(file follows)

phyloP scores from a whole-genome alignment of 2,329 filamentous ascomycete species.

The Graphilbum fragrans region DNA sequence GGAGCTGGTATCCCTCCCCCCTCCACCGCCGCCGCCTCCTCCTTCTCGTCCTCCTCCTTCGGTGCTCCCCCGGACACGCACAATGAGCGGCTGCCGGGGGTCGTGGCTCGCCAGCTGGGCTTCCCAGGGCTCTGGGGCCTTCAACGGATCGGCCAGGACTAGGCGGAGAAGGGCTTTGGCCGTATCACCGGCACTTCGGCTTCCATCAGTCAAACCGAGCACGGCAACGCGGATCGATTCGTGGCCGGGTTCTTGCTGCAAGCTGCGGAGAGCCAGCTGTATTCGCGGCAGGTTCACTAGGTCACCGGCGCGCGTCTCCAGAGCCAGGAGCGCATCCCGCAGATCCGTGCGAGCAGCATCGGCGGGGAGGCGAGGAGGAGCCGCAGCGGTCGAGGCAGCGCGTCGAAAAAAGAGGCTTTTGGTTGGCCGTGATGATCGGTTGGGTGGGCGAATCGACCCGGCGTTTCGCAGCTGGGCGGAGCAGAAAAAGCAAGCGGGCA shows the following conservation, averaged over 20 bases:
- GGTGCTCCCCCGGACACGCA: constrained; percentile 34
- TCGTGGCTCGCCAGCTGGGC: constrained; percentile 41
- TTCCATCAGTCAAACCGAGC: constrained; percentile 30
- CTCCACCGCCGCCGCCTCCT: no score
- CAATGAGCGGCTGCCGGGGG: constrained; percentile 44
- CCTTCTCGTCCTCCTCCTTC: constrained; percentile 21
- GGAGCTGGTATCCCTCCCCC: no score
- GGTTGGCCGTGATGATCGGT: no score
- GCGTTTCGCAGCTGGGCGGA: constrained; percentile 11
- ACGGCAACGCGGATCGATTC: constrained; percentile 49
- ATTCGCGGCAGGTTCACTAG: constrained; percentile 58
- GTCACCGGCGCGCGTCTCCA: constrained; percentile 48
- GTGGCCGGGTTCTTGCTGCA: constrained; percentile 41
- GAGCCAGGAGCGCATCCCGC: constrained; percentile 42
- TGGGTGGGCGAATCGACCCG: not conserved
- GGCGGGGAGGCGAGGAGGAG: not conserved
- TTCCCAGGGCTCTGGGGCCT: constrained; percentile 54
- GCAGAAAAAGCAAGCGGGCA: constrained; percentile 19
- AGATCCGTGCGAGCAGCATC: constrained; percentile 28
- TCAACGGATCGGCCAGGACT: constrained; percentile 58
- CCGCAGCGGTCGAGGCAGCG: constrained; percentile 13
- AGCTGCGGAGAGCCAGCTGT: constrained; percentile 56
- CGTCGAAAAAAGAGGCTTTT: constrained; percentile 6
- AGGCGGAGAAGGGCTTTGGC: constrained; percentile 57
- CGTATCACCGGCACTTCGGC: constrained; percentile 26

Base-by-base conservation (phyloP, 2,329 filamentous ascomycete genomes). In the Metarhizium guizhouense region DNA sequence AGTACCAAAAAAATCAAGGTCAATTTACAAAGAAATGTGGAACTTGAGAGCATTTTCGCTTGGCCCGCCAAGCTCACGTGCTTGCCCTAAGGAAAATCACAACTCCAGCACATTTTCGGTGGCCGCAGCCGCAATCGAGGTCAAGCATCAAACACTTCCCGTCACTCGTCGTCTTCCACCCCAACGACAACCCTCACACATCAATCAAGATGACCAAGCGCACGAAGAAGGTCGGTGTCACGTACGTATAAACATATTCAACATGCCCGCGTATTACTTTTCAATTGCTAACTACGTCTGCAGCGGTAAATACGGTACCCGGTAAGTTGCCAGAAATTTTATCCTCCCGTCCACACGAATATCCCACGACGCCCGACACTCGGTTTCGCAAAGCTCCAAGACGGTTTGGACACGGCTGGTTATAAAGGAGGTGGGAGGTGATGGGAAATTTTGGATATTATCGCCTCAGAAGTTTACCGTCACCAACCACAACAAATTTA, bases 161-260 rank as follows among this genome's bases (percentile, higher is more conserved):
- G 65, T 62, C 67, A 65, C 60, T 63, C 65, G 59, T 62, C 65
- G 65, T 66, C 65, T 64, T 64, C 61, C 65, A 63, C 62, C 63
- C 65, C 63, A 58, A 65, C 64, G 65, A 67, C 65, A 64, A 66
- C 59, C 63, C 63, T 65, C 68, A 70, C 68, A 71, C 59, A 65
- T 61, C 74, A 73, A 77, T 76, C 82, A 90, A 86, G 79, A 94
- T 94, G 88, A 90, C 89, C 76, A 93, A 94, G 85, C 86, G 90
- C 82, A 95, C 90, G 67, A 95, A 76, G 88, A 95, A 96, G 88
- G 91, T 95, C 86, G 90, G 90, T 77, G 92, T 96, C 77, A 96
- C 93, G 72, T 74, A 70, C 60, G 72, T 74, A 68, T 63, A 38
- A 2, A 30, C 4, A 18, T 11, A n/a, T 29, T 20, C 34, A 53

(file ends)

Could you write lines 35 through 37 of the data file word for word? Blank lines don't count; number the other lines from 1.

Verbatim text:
- C 82, A 95, C 90, G 67, A 95, A 76, G 88, A 95, A 96, G 88
- G 91, T 95, C 86, G 90, G 90, T 77, G 92, T 96, C 77, A 96
- C 93, G 72, T 74, A 70, C 60, G 72, T 74, A 68, T 63, A 38